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A few days ago, while I visited some of my friends in Stanford, I attended a lecture by Francis Collins on how science and faith aren’t necessarily separate. Visiting with my Christian friends generally gives me a broader perspective, since these are people living the same life as me but from a philosophically different viewpoint. Perhaps, attending a lecture by one of them may give me a better understanding of one of the largest group of people in the United States.
My friend David greeted me as I approached the auditorium. I’ve always been impressed by the selflessness and the friendliness of Christians in general. They also appear calmer on the outside and relatively easy to get along with. There aren’t a whole lot of “requirements” in being their friend. All quite admirable qualities!
The talk had already started when we walked in, so we sat down together next to some other people from our group. I didn’t actually get a lot of sleep the day before, so I’d expected to fall asleep somewhere along the line. However, before that happened, I distinctly remember thinking that I don’t seem to care about the topic of the discussion! I couldn’t quite remember why it seemed like such an interesting topic. As the speech and arguments wore on, I just found that I couldn’t understand the importance of what this man was trying to convey!
Science and faith are together – okay
Science and faith are totally separate – okay
Overall, it doesn’t seem to have any relevance in how I lived life. When the lecture is over, I will still go back to my job, my blog, my friends, and my family. I will continue to do my best to improve existence for both myself and other people. It seems to matter very little whether there’s a God or not, or whether science and faith are separate.
As the lecture ended, a lot of people asked questions eagerly. I had very little idea what they were asking. It’s kind of weird like that! You hear words coming out of people’s mouths, and while each individual word (and sometimes even the sentence) makes sense, they don’t seem to come together into a coherent whole. It’s almost like hearing a bunch of random sentences!
I left the auditorium very confused.
Later, my group of friends got together for some food at In-N-Out, which I was surprised to find had been around since the 1960s (since I wasn’t really familiar with that restaurant chain). As the meal progressed, people started talking about their perception of what was “revealed” to them in the talk. Again, as each person expressed his or her feelings towards the ideas, I don’t seem to have any grasp on what they are saying! Maybe it was because I was just sleepy, but it’s as if I’d walked into an alien world where the words are the same but the language is completely different!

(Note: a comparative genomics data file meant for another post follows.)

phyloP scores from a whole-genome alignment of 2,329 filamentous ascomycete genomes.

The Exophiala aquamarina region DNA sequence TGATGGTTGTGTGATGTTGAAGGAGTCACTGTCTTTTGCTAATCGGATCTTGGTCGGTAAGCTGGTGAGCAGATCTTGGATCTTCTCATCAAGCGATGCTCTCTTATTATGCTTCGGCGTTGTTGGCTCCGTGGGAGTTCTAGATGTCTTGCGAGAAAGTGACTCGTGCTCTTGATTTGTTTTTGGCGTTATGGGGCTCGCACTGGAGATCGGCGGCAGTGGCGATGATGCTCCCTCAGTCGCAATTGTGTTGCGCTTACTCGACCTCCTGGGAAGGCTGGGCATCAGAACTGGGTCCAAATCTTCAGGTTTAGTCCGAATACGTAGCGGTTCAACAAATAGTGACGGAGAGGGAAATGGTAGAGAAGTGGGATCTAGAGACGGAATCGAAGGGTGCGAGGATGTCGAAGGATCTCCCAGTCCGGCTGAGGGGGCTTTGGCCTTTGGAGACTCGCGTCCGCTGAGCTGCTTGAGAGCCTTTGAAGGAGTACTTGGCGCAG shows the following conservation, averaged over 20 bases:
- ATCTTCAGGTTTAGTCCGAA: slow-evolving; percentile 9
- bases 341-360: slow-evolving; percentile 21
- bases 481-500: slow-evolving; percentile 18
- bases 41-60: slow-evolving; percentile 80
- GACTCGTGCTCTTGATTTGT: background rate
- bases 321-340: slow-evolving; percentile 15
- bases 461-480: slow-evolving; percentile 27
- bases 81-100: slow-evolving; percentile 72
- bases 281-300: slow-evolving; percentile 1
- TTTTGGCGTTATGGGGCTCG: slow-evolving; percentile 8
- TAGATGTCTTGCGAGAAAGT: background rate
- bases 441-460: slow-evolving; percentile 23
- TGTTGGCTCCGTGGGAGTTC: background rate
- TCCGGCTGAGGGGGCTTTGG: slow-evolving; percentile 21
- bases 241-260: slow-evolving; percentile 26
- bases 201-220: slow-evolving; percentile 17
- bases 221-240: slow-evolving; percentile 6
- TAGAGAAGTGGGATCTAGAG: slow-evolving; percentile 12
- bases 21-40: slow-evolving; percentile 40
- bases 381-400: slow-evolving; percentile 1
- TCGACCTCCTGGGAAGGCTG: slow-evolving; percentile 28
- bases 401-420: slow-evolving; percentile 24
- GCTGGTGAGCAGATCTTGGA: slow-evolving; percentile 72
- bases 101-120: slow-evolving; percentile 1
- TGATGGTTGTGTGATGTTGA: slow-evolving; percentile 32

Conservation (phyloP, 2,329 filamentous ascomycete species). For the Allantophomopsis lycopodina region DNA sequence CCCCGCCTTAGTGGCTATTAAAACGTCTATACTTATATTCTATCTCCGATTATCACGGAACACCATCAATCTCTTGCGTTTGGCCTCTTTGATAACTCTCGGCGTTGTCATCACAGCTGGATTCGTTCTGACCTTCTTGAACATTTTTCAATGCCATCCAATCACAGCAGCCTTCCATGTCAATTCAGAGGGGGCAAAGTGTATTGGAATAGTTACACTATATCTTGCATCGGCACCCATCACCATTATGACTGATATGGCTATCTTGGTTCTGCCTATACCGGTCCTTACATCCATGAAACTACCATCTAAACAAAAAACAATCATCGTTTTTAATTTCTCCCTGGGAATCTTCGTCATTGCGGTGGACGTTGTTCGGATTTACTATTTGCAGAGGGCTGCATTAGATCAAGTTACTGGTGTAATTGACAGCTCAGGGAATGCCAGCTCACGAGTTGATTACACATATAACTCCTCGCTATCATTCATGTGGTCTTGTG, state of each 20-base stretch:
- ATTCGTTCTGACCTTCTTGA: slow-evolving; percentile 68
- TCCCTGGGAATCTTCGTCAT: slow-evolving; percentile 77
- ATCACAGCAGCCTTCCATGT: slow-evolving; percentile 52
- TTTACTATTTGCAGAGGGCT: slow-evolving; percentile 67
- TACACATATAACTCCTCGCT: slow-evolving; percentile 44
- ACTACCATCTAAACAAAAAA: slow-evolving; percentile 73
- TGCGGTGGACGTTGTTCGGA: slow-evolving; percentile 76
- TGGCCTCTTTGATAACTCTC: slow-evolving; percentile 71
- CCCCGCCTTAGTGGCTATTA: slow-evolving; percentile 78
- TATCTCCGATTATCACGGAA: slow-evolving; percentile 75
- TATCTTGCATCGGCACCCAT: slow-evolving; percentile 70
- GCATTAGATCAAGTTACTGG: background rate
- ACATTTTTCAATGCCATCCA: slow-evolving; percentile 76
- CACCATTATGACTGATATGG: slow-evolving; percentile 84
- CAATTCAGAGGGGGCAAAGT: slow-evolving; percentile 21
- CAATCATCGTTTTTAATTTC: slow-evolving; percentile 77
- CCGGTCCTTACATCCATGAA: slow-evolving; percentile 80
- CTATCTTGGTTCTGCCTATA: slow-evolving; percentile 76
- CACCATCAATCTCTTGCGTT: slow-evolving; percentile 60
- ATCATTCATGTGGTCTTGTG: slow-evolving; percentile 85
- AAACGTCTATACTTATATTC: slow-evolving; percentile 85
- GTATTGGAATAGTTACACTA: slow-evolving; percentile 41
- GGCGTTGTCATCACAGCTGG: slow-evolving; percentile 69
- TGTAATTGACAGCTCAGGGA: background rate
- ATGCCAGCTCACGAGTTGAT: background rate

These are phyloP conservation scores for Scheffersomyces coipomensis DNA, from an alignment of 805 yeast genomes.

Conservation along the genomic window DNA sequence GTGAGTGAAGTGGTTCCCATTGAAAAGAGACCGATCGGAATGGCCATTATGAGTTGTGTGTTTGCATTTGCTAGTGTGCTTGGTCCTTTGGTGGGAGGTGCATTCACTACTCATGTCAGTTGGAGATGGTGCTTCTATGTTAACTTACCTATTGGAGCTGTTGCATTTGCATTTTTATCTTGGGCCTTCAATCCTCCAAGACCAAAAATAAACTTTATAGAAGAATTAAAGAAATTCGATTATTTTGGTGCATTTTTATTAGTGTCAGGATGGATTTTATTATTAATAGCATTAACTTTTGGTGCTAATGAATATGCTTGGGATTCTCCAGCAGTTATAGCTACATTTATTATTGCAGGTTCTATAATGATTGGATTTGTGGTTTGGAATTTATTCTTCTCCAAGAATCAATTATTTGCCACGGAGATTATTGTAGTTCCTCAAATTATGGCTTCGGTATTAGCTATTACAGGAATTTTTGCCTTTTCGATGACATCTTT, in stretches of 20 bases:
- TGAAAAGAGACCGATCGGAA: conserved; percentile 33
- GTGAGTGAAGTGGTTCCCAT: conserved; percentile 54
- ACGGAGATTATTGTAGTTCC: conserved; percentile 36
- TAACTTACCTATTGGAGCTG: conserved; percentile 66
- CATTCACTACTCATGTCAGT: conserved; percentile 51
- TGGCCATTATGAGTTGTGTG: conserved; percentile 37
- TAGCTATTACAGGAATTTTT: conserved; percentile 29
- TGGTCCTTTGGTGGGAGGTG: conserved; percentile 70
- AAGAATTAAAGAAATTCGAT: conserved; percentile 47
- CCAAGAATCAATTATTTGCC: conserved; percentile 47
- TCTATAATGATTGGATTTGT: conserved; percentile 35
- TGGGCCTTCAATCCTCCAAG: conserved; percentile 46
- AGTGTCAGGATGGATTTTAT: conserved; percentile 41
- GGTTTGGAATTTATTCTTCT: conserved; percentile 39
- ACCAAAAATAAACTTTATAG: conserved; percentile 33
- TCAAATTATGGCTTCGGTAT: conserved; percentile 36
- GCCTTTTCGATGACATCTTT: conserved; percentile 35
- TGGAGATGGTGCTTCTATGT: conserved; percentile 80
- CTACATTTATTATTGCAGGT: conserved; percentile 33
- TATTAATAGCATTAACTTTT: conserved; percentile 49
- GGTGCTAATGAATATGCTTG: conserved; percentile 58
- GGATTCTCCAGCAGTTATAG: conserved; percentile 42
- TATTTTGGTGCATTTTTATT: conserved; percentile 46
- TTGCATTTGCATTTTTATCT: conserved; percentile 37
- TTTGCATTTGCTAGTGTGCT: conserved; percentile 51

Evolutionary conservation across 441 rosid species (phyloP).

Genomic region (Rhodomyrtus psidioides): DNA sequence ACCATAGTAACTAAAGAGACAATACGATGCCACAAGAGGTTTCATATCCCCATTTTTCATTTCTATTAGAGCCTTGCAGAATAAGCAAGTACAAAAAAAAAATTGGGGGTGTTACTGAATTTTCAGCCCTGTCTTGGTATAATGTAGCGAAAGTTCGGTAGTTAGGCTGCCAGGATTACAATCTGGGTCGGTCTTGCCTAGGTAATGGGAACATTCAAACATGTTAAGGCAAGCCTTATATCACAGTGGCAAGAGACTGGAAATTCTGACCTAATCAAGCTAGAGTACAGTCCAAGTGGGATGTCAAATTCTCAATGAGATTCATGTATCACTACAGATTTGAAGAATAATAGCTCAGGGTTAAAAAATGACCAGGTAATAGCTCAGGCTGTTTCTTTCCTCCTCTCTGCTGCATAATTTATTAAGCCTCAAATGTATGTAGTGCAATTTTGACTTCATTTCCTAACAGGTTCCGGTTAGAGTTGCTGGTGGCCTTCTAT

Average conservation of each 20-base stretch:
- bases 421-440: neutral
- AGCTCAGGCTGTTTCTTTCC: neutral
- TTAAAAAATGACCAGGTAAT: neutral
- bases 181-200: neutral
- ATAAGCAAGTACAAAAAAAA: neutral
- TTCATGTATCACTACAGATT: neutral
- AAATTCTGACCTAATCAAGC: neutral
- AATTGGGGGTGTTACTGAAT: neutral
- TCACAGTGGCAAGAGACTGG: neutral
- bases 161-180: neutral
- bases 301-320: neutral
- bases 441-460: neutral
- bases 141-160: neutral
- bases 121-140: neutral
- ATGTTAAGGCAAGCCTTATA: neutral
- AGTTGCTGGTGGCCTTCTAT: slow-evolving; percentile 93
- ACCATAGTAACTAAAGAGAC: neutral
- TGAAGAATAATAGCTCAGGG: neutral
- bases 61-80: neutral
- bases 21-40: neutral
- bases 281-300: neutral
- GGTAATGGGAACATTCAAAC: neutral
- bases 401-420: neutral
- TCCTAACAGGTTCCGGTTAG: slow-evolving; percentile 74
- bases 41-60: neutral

At that point, it occurred to me that beyond just some simple common context (such as food, staying alive, etc.), people tend to speak with a lot of context sensitivity. People often say things like, “Remember that time when we did x? Yeah, this is kind of like that!” Without that particular experience, this sentence means very little!
It made me think of the 78% bounce rate on my blog and how it’s probably true in the way I speak too! I probably assume most people have a strong logical background with a strong interest in principles and ideas. Perhaps 3 out of 4 people simply have no interest in this type of discussion. I can definitely recall times when I spoke to people and their eyes glaze over, as if having no comprehension of why I was saying what I was saying and how it was relevant to anything!
Since everyone has had a different experience in life, each person’s context is at least slightly different. That means the things we say almost always make more sense to us than it does to the other person! What’s amazing is that we somehow go out to talk to people – and we expect them to understand! I mean, it’s a random person from a different part of the world! Why would they have a context similar to yours? It seems to make more sense to assume that they won’t understand a single thing coming out of your mouth!
Perhaps, that is why it is so annoying to receive advice from people who don’t know you that well. After all, if they don’t understand your context, how can they give any advice that is relevant?
This is also interesting because people seem to get closer when they share stories about themselves. Through this person’s perception of their experiences, you can start to learn about the person they are. As you become more familiar with how they think, they become less dangerous and unpredictable, paving the way to trust and closeness!
Because of the differences in context, it also means that people will disagree on things. So next time we meet someone who seems to be very different from us, perhaps we should just accept that’s how things are supposed to be! After all, we’re probably just as strange to them!
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